There is also an option to increase the working interest to around 80%.
Rose said the acquisition will provide near-term, low-risk horizontal development drilling exposure in the prolific Niobrara shale play and on acreage contiguous to other major DJ Basin operators.
The LOI is with Captiva Energy, a company owned by Origin Creek Energy one of Rose’s major shareholders and whose owners are its chief executive Colin Harrington and chairman Rick Grant.
Captiva currently has an 89.5% working interest in the 317Km McCoylease.
A 12-well horizontal drilling programme has been proposed for McCoy, with Rose’s share of the costs to be funded partly by a £1.25mln fundraise at 1.2p per share.
In a statement, Harrington said: "The DJ Basin is a world-class, liquids-rich resource play with over 4,000 horizontal wells drilled to date. This proposed acquisition, and associated option, is the first in a series of expected deals designed to build value via attractively priced, low-risk assets which can deliver production in the short term.”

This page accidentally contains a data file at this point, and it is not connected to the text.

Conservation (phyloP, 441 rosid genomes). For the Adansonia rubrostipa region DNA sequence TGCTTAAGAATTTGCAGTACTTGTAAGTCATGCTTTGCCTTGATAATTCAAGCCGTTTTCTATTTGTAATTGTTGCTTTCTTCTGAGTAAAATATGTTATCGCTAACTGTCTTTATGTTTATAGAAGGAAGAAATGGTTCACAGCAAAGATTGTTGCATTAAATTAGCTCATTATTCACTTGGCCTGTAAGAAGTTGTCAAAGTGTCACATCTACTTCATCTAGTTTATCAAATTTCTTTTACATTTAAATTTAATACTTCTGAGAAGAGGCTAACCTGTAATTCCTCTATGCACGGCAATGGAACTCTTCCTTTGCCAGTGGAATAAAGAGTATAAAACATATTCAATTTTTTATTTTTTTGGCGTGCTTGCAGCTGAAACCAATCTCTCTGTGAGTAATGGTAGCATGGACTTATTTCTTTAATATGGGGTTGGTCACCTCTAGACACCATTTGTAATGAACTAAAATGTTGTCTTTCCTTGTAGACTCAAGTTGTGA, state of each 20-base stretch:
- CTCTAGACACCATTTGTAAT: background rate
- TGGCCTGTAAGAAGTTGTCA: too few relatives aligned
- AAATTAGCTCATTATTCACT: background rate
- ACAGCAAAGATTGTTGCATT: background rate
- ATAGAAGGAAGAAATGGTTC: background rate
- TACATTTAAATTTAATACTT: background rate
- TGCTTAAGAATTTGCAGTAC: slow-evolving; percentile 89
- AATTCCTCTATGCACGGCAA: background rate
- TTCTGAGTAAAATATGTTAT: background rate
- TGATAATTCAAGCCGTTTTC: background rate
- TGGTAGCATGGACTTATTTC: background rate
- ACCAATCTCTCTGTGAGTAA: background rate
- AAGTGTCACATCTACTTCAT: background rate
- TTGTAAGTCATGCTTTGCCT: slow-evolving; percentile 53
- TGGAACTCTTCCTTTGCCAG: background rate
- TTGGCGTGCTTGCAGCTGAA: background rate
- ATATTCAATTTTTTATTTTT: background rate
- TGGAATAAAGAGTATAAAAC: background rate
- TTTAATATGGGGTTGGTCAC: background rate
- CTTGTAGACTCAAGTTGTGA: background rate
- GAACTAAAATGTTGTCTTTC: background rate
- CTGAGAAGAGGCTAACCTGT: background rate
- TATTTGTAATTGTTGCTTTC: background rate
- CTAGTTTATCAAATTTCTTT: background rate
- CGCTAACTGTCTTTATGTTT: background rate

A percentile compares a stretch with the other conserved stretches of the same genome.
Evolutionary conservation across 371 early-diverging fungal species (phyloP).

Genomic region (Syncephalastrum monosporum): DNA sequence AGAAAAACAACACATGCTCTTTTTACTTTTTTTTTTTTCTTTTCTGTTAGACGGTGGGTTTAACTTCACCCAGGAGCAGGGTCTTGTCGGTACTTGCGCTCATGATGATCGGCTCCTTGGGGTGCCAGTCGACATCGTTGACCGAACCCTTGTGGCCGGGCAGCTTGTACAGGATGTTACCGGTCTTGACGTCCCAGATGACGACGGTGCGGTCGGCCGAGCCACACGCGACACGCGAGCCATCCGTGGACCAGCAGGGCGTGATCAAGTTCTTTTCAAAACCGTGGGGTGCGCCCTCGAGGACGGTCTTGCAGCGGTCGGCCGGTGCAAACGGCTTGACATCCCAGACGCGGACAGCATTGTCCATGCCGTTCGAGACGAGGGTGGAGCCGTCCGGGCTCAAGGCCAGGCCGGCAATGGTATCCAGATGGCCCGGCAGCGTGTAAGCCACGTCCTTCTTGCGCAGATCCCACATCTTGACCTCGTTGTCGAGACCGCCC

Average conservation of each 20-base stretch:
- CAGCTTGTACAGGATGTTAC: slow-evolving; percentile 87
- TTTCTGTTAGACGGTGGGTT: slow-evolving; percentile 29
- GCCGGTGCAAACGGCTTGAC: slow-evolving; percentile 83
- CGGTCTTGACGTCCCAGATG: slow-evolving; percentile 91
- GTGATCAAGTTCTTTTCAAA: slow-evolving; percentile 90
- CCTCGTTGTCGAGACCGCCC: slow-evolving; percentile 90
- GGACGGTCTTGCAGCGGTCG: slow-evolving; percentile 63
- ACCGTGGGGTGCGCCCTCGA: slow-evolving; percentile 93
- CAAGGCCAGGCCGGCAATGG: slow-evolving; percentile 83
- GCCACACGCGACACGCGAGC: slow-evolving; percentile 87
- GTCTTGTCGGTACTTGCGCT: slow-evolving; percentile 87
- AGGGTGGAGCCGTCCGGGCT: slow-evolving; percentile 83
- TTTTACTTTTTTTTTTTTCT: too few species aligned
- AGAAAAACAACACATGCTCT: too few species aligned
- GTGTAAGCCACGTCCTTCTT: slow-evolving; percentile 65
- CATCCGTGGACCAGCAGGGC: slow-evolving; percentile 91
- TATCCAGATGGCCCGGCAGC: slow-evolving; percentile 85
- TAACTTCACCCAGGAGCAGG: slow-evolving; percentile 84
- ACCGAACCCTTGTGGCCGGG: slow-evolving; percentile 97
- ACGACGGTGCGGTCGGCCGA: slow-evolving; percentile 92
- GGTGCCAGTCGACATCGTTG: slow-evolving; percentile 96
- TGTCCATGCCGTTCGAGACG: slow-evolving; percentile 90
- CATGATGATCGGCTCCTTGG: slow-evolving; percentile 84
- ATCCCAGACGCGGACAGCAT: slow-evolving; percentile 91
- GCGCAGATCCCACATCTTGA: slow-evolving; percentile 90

Rose estimates that the total capex for the 12-well programme will be circa US$72mln, or US$6mln per well, and the expected estimated ultimate recovery from each of the wells will be around 850,000 barrels of oil equivalent (0.85mmboe).
Capita spending based on Rose’s initial acquisition of 10% of CEH's working interest is currently estimated to be US$1.6mln, with up to a further US$12.6mln should the option be exercised in full.
In addition, Rose will also carry CEH to an equivalent 11.1% of capital spending on the first 20 wells drilled on the lease.
Reserves and production data will be made public when a Competent Person's Report is published.